Push & Shove: The Life of a Giant Limpet: Story by John Vonderlin

Story/Photos by John Vonderlin
Email John (benloudman@sbcglobal.net)
Push & Shove: The Life of a Giant Limpet
Hi June,
I was in the middle of selecting photos for the posting I am writing about our trip to the proposed Worley Flats dam site, when I came across something I’d forgotten. That day we also visited Invisible Beach, and thanks partly to a good low tide, but mainly because of the unusually high level of sand that was present, we were able to walk further out then ever before, around the large rocky promontory that bounds it to the north.

I was photographing a usually submerged rock that had an unusually diverse  group of mussels, limpets, and several types of barnacles all growing together on it, labelling it mentally, the “We Can Just Get Along,” photos when Meg called for me to look at a giant limpet.  She was right, it was a giant, the biggest I’d ever seen. It was nestled in an alcove in the lee side of a mat of mussels, apparently enjoying their company or at least the partial.shield from the surf they provided. It was so big that it had other limpets attached to its ancient, battered shell.

Moving on I was amazed to see an even bigger brute, half again the first one’s size.

)

This one appeared a little more standoffish from his Mussel rockmates and was in a clear spot on the rock, unprotected from the waves, just barely touching his mussel neighbors. It too had friends along for the ride on its weathered shell.

Well I did some research on limpets and discovered I was interpreting the scene I was looking at very wrongly. Limpets, at least of this species, are  bullies. The are also territorial farmers who watch their fields of algae carefully where they grow in a clearing on the rock, defending them from others of their own species, as well as other interlopers.  They graze the algae growing on their own farm/clearing in a sustainable fashion, that ensures long term productivity. But if they should stray into a neighbor’s field, they reveal their darker side and will eat everything in sight (or smell) until driven off. They accomplish this with trespassers, ramming the target with the edge of their shell followed by non-stop “shoving.”

As the tide recedes they return from their field, probably guided by pheromones contained in the slime trail they left, to their “home scar.” The combination of the contour of this “home scar,” eroded into the rock, and the limpet’s shell growing to fit its contour, helps the limpet make a better seal. When the waves return, or predators attack, this probably helps the limpet suvive until it can return to tend its field again.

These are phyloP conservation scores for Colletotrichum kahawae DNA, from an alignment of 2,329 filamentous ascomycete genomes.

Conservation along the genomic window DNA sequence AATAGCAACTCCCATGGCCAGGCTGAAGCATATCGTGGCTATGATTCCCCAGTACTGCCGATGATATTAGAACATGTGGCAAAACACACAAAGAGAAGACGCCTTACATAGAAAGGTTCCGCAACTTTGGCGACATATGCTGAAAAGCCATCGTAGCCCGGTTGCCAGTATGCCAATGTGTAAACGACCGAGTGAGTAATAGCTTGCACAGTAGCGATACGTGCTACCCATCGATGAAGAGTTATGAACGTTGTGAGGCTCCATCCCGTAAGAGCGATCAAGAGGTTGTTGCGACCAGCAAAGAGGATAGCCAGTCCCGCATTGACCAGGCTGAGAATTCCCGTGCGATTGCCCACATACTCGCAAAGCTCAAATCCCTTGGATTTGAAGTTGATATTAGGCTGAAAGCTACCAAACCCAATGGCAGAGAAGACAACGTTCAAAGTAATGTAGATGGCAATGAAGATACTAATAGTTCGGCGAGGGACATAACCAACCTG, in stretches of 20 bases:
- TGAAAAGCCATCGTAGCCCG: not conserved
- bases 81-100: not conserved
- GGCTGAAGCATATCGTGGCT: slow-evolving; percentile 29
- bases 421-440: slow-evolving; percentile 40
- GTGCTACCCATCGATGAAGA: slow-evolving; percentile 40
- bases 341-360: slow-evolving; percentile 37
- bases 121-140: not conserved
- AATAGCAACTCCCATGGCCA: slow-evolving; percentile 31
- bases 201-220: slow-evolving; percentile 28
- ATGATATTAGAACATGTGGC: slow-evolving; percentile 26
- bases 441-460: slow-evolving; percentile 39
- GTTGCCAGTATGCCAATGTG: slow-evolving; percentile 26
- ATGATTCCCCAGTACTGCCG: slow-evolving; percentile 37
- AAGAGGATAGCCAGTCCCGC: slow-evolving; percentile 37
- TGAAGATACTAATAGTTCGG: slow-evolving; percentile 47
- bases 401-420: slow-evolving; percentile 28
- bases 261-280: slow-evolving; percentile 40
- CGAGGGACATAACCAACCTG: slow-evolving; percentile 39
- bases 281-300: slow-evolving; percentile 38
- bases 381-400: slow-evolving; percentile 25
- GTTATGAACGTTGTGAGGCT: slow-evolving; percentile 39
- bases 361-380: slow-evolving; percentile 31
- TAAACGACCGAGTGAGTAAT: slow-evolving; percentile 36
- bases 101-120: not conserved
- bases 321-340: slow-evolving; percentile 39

Part of the field’s tending involves pushing the various molluscs that are growing at the clearing’s edge back, so they won’t shrink its size. In fact, my guess is, as the limpets grow larger, they need more food and hence spend a lot of time expanding their “empire,” pushing “trespassers and squatters” off the new farmland needed.

You might say there is a perpetual  “Range War” going on right beneath our noses, but its skirmishes are fought not at High Noon, but at High Tide. Enjoy. John

Some species of limpets return to the same spot on the rock known as a “home scar” just before the tide recedes (BBC). In such species, the shape of their shell often grows to precisely match the contours of the rock surrounding the scar. This behavior presumably allows them to form a better seal to the rock and may help protect from either predation or desiccation.
It is still unclear how limpets find their way back to the same spot each time, but it is thought that they follow pheromones in the mucus left as they move. Other species, notably Lottia gigantea, seem to “garden” a patch of algae around their home scar (Shanks 2002).
Lottia gigantea also are one of the few invertebrates to exhibit territoriality and will aggressively push other organisms out of this patch by ramming with their shell, thereby allowing their patch of algae to grow for their own grazing. Also, where the limpets eat the algae off bare rocks, it creates places where other organisms can grow and thrive.
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About June Morrall

1947 - 2010
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